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MASONRY

(BRICK/BLOCK/STONE)

MASONRY

Contents of lecture
Masonry materials Types of masonry units Manufacture of bricks and blocks Characteristics and testing of bricks Mortar for brickwork/masonry work

Masonry
Masonry is a type of construction whereby units are laid together to form a structure

Masonry
Masonry Construction = masonry units + mortar Masonry units: Bricks Blocks Stones Made from a variety of non-organic material
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DESIRABLE CHARACTERISTICS
Strength Durability Resistance to water, noise and fire Aesthetic Other special requirements e.g. blast resistance
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MASONRY UNIT
BLOCK

STONE

BRICK

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Block

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Block

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Stone

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Bricks
Bricks are produced in many formats: solid, perforated and hollow Typically 215 x 102 x 65 mm (length x width x height)

Made of clay, sandcement, concrete and calcium silicate


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Types of bricks (shape)


Face shell Central web

End web

Cell

Solid
End web

Hollow

cavities exceeding 25 % of total volume of brick.

Frogged Perforated holes 25 % of gross volume of the brick volume of indentations must not exceed 20 % of gross volume.

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Types of Clay Bricks


Three types of clay bricks: Common general use; not design to provide good finish or high strength; usually plastered, non-load bearing Facing for attractive appearance; no cracks; may or may not be load bearing; durable Engineering good strength and durability; high density; well fired (load bearing walls, retaining walls, sewers, embankments etc.) 17

Common Brick

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Facing Brick

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Facing Brick

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ENGINEERING BRICK

Column

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CLAY BRICKS
Clay bricks continue to be the most important building units Raw materials are clay or shale Efficient material to use in terms of their energy consumption Strong and durable
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Clay for Brick-making


A variety clay composition and minerology deposited at different geological period; from soft sticky mud to shale Hence bricks are differ in their propertiescolour, texture, strength, density and durability Only 30-40% of brick making clay are clay minerals Clay minerals-size less than 2 microns; the amount and particle size present in the clay affect the cohesiveness, forming characteristics, drying and firing properties of the clay
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Cont.
Too much clay can result in high drying shrinkage; adding sand can reduce drying shrinkage Clays are hydrated aluminosilicates (predominance is silica and alumina); the main minerals are: kaolinite, Illite, montmorillonite Other mineral present in clays are: potash (K2O), Lime (CaO), Soda (Na2O), Magnesium (MgO) and iron (FeO, Fe2O3) Chemical analysis may be undertaken, together with minerological examination can assist in identifying the presence of chemicals and clay 24 minerals in the raw materials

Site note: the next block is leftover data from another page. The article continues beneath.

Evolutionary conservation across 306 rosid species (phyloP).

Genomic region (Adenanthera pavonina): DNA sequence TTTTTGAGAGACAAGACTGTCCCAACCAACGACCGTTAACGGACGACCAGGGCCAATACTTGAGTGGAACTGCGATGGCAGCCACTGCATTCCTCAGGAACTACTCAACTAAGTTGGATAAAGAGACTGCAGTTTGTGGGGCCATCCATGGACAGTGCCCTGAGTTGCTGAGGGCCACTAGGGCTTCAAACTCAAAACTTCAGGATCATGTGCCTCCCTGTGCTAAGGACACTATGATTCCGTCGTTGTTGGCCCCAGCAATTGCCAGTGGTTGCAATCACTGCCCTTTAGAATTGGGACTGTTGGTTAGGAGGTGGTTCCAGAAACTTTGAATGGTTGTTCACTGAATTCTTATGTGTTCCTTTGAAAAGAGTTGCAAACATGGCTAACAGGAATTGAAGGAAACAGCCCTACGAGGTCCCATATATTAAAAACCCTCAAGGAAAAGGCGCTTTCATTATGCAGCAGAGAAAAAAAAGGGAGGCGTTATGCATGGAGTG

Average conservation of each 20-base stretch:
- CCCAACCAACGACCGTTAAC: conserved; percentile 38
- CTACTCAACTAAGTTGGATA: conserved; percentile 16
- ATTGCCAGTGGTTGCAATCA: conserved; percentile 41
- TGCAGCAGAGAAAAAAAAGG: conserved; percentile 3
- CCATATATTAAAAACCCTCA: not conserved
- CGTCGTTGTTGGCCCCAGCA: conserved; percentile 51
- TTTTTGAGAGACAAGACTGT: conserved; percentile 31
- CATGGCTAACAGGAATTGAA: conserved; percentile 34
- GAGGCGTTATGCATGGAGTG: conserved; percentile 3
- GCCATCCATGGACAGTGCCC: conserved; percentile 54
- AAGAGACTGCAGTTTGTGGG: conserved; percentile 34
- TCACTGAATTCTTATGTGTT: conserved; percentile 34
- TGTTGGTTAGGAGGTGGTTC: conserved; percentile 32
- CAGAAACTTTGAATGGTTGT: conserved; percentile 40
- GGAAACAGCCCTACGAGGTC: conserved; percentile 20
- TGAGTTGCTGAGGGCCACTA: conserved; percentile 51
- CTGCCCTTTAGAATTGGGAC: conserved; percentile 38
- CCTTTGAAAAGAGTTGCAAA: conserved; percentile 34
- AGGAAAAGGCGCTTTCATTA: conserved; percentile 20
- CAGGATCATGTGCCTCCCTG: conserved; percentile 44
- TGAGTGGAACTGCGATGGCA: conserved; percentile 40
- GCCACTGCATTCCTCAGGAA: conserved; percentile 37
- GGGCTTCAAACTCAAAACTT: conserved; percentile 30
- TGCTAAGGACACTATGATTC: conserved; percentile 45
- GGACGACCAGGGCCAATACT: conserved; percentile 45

Manufacturing of clay bricks

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Stiff mud process


PUG MILL Preparation Grind clay

MIXER

Mix clay

Formation

EXTRUDER

Form clay strip

WIRE CUTTER

Cut bricks

Drying

TUNNEL DRYER

@ 40oC 150 oC Dry bricks 24 48 hrs Burn bricks @ 930 oC 1320oC. 60-80 hrs.
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Firing

KILN

Manufacturing Clay Bricks


1) Clay Preparation
Objectives: improve homogeneity and plasticity of clay control of physical and chemical properties such as shrinkage, colour and vitrification temperature well prepared clay eliminate problems during the production process thereby reduces the rejection rates
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Clay Preparation (cont.)


Process Digging, crushing, sieving, grinding, proportioning, mixing, tempering Add chemicals for special purpose; eg. barium carbonate react with soluble salts producing insoluble product (expensive)

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MOULDING
Process of giving shape to the bricks A variety of shaping methods that depends on the moisture content and consistency of the clay

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Semi Dry Process


Moisture content @ 10% Granular consistency, pressed in 4 stages After pressing be textured or sand faced Can be fired without going through drying stage Smooth finish
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Stiff-Plastic Process
Moisture content @15% Extruded and then compacted into a mould under high pressure Many engineering bricks are made this way; clay containing large quantity of iron oxide help the fusion during firing Smooth finish

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The Wire-Cut Process


Moisture content @ 20% Extruding a column of clay through a die and cut by tensioned wire Extrusion to a size which allow dry and firing shrinkage Perforated bricks are made this way, the perforation being formed during extrusion